Site Map

Urban Farms Help in Youngstown’s Recovery - Akron Legal News

A handful of enterprising urban farmers in the city and close environs are reclaiming city lots in some of the city’s most economically-deprived neighborhoods and turning them into small working farms. As the city of Youngstown has shrunk from 170,000 residents to fewer than 65,000 from the 1950s until present day, according to Atlantic Magazine and numerous other sources, the housing stock has noticeably deteriorated. But now, occasional bright green spots are defiantly rearing up out of the urban decay. Individuals, families, nonprofits, the Ohio State extension and the city itself are all contributing to this movement, acting the same way on the city as microscopic change agents work on soil to make it fertile. “We have definitely seen growth in locally-produced food,” said Melissa Miller, who runs the Lake to Rive Food Cooperative. The co-op serves and draws from farmers in an eight-county area that includes Mahoning County.

“We have seen a rise in niche products,” coming from these small, lot-sized farms, Miller said. These include Avant Garden, a mushroom farm in downtown Youngstown, and Unabandoned, a two-lot herb farm that, among other products, makes essential oils out of their herbs and Avant’s mushrooms. “We called ourselves ‘Unabandoned’ because we took over two abandoned city lots,” said Emily Hayes, who works the lots with other family members. “We kind of started out as ‘street pirates’,” she said, growing on abandoned land that eventually became theirs “cheap. Like in the hundreds of dollars.” Hayes said that the farm works well in the neighborhood, spreading healthy food and information to local, inner-city residents. “They really like us being here,” she said. Unabandoned sells its products at various farmer’s markets in the area. Unabandoned is on Facebook. The Unabandoned family recently hosted 35 members of the Green Riders bike club, which traveled around the country this summer “to help make the world a greener and more sustainable place”. The Green Riders can be found here:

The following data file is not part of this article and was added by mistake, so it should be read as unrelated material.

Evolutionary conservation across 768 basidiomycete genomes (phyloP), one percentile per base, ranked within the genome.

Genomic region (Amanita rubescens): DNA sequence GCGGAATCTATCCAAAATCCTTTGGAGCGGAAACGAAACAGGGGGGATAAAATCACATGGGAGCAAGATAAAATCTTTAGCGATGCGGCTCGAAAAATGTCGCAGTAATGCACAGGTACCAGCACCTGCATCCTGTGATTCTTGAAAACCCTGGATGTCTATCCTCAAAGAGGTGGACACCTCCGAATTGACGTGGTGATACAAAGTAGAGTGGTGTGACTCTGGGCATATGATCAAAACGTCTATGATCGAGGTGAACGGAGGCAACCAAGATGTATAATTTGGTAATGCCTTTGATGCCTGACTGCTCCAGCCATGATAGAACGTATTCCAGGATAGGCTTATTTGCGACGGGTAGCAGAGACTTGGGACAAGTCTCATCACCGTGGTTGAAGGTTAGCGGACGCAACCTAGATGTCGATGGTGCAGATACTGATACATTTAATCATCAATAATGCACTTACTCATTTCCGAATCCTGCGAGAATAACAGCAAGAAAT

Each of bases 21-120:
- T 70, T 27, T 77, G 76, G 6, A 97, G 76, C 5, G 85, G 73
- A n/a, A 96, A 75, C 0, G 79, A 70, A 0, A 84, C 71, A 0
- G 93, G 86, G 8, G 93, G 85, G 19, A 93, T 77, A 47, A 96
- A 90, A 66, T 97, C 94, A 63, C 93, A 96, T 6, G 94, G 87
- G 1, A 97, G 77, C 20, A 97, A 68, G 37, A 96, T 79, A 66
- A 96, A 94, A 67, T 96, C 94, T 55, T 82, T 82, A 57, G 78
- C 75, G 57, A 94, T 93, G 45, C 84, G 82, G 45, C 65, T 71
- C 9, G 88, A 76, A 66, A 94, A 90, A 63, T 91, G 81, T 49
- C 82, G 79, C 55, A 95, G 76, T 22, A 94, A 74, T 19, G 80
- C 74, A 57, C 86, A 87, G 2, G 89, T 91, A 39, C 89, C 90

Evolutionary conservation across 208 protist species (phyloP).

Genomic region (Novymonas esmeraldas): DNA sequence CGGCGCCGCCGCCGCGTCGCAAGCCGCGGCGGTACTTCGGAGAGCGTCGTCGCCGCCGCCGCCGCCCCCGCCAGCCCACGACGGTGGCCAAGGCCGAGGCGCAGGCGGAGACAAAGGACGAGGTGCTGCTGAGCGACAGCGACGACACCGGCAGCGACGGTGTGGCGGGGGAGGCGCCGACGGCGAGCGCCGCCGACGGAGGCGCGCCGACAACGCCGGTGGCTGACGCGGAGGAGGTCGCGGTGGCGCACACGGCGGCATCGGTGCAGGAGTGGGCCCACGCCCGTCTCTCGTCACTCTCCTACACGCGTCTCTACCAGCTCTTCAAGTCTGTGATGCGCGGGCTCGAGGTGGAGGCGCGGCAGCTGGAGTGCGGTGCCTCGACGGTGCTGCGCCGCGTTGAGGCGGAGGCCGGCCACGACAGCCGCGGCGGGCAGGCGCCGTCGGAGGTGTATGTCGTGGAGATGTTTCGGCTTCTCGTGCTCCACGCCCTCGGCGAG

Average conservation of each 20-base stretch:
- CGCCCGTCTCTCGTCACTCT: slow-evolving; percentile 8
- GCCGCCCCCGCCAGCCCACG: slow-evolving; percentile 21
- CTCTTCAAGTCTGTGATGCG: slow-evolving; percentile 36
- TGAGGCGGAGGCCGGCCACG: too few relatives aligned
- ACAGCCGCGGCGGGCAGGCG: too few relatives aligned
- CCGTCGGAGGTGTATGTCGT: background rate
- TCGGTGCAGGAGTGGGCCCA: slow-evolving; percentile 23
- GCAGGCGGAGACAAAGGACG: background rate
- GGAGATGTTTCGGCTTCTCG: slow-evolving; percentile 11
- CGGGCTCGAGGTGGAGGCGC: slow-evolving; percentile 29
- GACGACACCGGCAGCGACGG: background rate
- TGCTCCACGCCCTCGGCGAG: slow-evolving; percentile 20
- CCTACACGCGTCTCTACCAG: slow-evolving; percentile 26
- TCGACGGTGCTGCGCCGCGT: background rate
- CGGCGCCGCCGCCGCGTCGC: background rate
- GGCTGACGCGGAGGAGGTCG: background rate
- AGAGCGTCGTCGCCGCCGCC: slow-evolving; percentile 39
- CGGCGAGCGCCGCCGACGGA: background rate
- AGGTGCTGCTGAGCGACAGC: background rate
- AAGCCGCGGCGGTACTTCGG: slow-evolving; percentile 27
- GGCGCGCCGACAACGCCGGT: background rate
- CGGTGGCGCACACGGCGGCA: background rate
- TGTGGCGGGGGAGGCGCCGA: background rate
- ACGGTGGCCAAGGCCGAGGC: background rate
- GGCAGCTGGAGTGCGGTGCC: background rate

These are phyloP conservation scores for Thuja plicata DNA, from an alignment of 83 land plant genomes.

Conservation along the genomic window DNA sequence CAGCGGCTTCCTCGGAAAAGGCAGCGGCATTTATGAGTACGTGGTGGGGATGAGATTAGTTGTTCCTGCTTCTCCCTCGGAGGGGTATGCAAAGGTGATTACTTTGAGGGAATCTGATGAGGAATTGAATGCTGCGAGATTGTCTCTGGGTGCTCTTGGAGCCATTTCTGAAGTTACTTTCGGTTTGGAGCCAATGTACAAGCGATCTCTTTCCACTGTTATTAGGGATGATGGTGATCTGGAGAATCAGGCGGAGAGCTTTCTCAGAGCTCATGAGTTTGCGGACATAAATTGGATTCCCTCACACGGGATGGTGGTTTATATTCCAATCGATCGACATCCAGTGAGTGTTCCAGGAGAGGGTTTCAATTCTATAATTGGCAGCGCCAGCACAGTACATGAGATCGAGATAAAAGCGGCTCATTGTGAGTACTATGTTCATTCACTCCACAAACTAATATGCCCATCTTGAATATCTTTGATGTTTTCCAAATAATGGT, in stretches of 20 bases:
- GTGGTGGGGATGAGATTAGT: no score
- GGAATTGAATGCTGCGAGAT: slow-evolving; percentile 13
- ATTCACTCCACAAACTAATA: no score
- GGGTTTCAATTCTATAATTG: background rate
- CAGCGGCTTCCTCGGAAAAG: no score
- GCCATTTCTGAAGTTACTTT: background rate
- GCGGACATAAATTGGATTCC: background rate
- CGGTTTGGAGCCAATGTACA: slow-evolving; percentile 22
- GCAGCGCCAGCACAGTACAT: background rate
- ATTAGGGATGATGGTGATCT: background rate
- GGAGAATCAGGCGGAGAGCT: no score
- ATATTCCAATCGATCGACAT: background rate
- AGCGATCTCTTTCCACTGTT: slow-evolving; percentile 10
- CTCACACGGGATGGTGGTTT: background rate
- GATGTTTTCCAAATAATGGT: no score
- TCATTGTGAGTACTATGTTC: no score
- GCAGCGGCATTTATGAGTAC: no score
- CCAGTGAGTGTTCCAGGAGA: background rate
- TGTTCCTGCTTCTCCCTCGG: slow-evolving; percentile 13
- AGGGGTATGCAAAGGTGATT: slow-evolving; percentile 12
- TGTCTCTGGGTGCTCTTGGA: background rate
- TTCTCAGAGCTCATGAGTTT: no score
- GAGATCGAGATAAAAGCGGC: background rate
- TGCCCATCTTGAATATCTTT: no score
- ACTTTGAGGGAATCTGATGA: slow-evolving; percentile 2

Sophia Buggs has a full-scale farm on several south side city lots that she calls “Lady Buggs Farm.” Lady Buggs Farm sells a range of products beyond produce, including salad dressings. In an interview last year with Truthout, Buggs said "my mission is primarily to make the world a much more vibrant, healthy space, to make the soil better than when I found it and make the people better than when I discovered them." She explained how she is a fourth-generation grower with strong ancestral ties to the land. Lady Buggs Farm is on Facebook. That Truthout article also covered other communities who are seeing the revitalization of neighborhoods through urban farming from Baltimore to Oakland. To read the full story from the Akron legal News, click here.